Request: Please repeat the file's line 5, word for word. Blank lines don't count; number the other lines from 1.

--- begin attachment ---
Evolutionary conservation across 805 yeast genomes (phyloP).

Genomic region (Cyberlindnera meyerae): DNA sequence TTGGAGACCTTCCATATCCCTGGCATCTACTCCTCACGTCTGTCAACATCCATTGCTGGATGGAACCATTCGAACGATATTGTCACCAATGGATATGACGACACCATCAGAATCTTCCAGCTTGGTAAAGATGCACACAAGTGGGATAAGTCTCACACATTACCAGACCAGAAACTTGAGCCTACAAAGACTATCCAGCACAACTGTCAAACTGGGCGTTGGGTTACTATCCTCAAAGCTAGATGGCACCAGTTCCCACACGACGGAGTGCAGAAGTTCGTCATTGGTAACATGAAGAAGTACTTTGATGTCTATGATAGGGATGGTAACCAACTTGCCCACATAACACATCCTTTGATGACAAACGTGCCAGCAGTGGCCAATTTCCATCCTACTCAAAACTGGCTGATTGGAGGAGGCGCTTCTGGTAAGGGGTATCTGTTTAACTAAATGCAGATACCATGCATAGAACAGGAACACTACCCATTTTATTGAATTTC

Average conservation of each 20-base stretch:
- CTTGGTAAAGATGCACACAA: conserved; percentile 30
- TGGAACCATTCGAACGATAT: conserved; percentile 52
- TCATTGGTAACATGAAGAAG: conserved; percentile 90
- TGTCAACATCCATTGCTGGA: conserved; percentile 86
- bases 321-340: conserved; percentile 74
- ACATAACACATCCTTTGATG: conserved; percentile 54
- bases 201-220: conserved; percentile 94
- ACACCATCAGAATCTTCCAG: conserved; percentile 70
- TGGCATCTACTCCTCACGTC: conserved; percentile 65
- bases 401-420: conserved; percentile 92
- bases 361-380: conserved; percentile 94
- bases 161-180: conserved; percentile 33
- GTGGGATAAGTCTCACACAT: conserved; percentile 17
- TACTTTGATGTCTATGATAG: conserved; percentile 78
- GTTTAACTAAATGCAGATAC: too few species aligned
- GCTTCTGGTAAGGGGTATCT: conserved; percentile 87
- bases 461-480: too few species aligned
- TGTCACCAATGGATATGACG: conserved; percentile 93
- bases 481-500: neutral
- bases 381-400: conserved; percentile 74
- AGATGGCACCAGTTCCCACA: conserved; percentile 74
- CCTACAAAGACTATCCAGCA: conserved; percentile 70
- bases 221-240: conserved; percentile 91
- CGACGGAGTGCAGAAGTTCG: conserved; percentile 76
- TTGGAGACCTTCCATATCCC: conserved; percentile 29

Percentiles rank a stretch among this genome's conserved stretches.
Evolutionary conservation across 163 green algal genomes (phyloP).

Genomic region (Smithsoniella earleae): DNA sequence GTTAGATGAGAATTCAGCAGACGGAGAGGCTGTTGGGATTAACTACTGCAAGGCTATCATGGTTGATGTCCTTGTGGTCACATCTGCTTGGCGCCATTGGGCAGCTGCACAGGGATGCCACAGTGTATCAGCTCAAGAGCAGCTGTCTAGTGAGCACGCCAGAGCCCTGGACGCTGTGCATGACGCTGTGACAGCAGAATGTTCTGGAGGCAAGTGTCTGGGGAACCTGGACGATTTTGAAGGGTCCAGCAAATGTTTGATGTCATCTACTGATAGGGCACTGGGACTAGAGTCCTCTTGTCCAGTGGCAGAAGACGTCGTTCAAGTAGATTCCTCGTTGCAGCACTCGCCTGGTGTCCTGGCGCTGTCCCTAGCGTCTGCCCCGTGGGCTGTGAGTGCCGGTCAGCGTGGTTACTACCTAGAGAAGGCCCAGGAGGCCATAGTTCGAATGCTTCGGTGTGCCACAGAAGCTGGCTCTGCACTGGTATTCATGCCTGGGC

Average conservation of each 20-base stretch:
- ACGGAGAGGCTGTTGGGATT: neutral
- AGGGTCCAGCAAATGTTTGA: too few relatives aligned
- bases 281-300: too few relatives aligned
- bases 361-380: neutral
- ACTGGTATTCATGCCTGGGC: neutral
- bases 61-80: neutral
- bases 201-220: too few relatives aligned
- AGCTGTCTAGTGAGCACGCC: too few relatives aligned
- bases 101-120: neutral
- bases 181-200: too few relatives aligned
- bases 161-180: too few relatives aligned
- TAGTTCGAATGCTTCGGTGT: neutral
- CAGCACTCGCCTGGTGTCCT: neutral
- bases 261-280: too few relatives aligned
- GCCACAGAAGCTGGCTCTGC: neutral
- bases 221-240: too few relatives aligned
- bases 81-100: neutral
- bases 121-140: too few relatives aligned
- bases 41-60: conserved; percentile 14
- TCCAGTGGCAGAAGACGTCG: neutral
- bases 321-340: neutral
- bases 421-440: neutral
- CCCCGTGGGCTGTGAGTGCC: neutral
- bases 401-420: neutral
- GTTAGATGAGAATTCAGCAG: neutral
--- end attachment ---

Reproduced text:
- TGGAACCATTCGAACGATAT: conserved; percentile 52